A lot of people say to me that I should change my mindset and become happy and optimistic and all of these wonderful things. It’s also something we constantly hear in movies and read about. The phrase “happiness is a choice” is so common I’m sure you’ve all heard of it.
No one ever really clarifies what they mean by choice though. They just tell you to choose to be happy like it’s an instant thing. You make up your mind and BOOM you’re smiling and birds are singing as they rest on your arm while colorful deer appear from nowhere. It makes you wonder if these people even know what they mean by choosing to be happy. You look at them and think they don’t seem happy either, they’re just repeating something that’s been said over and over. Of course they’re doing this with good intentions, but they lose all credibility and so you dismiss their words.
You go on with your life hearing them over and over again and each time you wonder when people will stop repeating that stupid saying that doesn’t carry any weight or actual meaning to it. Well recently it hit me that happiness is a choice, but it’s nothing like I imagined they meant. Maybe I misunderstood them because I’m slow or maybe they really didn’t know what they were talking about.
I came to the realization that happiness is about holding on to what makes you happy and letting go of what makes you unhappy. It really is a choice, but it’s a choice you have to keep making everyday. It’s not a one time thing. It’s not a state of mind. Everyday you’ll find at least one cause of unhappiness and at least one cause of happiness. It’s completely up to you to hold onto things and let go of others. You’re making these choices several times a day. You’re constantly choosing to be (un)happy.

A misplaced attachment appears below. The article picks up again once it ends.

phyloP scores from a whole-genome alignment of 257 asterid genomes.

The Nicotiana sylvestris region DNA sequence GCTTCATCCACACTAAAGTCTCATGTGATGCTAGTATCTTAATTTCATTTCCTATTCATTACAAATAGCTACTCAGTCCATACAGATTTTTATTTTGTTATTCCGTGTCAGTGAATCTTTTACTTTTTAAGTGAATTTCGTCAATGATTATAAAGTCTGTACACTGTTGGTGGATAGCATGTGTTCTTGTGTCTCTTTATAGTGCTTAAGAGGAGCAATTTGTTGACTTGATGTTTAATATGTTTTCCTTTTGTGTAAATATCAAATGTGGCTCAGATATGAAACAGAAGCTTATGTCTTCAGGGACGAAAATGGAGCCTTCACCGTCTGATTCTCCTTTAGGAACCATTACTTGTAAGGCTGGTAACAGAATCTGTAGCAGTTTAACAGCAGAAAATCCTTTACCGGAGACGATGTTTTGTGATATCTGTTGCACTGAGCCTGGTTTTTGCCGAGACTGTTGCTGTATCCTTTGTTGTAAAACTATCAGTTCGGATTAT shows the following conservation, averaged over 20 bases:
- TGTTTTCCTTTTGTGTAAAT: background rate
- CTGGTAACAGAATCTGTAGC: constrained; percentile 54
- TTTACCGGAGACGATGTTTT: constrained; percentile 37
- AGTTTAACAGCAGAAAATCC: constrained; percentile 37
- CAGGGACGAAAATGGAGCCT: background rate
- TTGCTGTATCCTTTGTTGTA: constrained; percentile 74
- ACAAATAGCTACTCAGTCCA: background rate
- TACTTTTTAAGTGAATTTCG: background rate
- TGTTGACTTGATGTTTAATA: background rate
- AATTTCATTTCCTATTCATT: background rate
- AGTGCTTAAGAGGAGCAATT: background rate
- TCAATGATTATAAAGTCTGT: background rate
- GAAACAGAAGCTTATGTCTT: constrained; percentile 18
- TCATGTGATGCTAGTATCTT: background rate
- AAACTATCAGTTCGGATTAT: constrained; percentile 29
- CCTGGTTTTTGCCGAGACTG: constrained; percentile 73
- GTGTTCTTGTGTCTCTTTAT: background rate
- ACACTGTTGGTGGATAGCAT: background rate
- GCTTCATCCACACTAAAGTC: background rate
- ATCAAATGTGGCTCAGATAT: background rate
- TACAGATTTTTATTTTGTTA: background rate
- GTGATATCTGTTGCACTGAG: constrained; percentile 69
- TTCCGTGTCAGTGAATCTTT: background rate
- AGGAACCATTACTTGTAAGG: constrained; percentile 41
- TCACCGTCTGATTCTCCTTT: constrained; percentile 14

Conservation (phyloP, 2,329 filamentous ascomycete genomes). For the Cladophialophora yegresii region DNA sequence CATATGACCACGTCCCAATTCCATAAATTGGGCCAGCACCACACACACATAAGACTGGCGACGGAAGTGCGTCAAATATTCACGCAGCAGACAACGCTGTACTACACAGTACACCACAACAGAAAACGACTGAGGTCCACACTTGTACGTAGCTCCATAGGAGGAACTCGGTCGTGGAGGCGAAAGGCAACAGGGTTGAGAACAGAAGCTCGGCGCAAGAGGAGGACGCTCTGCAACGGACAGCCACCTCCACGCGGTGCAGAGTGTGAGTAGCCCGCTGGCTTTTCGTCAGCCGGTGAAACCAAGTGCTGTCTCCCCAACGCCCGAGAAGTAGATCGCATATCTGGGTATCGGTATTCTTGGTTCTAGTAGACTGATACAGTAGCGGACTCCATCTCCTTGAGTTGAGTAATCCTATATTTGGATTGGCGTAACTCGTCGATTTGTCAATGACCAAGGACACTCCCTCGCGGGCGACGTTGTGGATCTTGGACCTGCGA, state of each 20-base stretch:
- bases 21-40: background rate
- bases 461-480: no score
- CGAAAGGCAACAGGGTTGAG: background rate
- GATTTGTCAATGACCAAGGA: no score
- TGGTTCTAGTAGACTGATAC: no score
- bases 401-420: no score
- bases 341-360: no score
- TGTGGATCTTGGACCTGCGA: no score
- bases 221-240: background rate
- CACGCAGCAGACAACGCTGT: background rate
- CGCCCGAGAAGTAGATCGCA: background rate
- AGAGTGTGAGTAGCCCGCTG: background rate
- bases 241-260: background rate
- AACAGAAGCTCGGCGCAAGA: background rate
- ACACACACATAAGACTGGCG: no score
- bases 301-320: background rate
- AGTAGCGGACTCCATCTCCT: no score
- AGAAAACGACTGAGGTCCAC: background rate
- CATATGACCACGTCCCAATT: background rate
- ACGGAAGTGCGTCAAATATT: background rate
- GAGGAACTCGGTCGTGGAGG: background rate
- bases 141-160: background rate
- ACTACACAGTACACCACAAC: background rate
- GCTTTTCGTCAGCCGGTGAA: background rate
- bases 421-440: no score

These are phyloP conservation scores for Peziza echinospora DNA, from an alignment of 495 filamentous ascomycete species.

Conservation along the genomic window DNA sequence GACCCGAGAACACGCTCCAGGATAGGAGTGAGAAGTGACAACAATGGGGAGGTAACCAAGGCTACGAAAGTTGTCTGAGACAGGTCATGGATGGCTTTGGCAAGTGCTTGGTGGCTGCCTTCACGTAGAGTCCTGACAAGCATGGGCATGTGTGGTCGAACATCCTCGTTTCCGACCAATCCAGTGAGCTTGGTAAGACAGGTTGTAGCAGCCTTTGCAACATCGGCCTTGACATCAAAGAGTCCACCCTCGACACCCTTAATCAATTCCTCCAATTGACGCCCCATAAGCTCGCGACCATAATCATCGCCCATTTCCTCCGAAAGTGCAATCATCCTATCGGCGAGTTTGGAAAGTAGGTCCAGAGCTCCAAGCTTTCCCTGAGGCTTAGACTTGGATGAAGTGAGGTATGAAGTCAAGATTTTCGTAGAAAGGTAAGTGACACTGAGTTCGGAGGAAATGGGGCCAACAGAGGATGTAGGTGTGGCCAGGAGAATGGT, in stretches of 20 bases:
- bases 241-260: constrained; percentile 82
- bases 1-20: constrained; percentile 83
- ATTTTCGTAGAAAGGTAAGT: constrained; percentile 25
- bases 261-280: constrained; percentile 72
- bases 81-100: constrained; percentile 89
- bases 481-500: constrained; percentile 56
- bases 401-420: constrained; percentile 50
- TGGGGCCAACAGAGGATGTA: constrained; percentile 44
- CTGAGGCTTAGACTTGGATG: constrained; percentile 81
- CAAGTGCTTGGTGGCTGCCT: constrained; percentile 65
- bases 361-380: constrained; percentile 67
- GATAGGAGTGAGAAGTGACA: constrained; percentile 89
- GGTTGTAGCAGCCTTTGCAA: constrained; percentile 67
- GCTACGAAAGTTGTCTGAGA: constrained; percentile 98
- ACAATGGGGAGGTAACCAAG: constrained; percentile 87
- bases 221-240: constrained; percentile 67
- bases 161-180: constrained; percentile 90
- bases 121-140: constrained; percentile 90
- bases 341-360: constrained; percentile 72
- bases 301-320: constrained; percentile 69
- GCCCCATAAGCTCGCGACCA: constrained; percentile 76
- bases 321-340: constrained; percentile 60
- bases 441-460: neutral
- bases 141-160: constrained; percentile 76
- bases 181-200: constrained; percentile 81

It’s not always as easy or as clear as forgetting a lame comment from someone or remembering a gift you received. Sometimes a dream you’ve had for years is what’s making you unhappy. Your marriage could be making you unhappy. You saw a random act of kindness in the street that made you happy, but did you hold onto it or was it out of your mind one text later?
Of course I’m not saying you should immediately let go of anything that makes you unhappy because this could be a struggle and overcoming it may turn out to be the greatest thing about your life. So it’s more about knowing when to let go of things. When does your lifelong dream become not worth the fight and letting go of it becomes a necessity? Because we generally do usually hold onto things far longer than we should. It’s not just about wanting to succeed and achieve, it becomes about wanting to NOT fail which results in trapping ourselves in a situation or relationship (romantic or otherwise) because we just refuse to give up and not because we still find it fulfilling and joyful.
Maybe that’s why they say that smarter people have a harder time being happy. Maybe to them it’s about achieving, fulfilling potential, and leaving a mark on the world rather than being happy. They find it harder to quit on projects that they’re working on and they’re always looking for more when sometimes more is actually less. Perhaps they think in letting go that they’re settling for less which means they’re weak and incapable. Maybe it’s more important for them to prove something to themselves or others than to be happy. Their determination is making their choices for them rather than their desire, or lack of, to be happy.
Happiness is definitely a choice, or rather a constant stream of choices. They’re the most difficult choices to make because you have to know when something has reached its end and will result in no more joy, and when something else can still offer you more happiness and is worth this bad period that will eventually pass. It could be argued that letting go of something or someone is a weakness, but it could also be the toughest decision of all.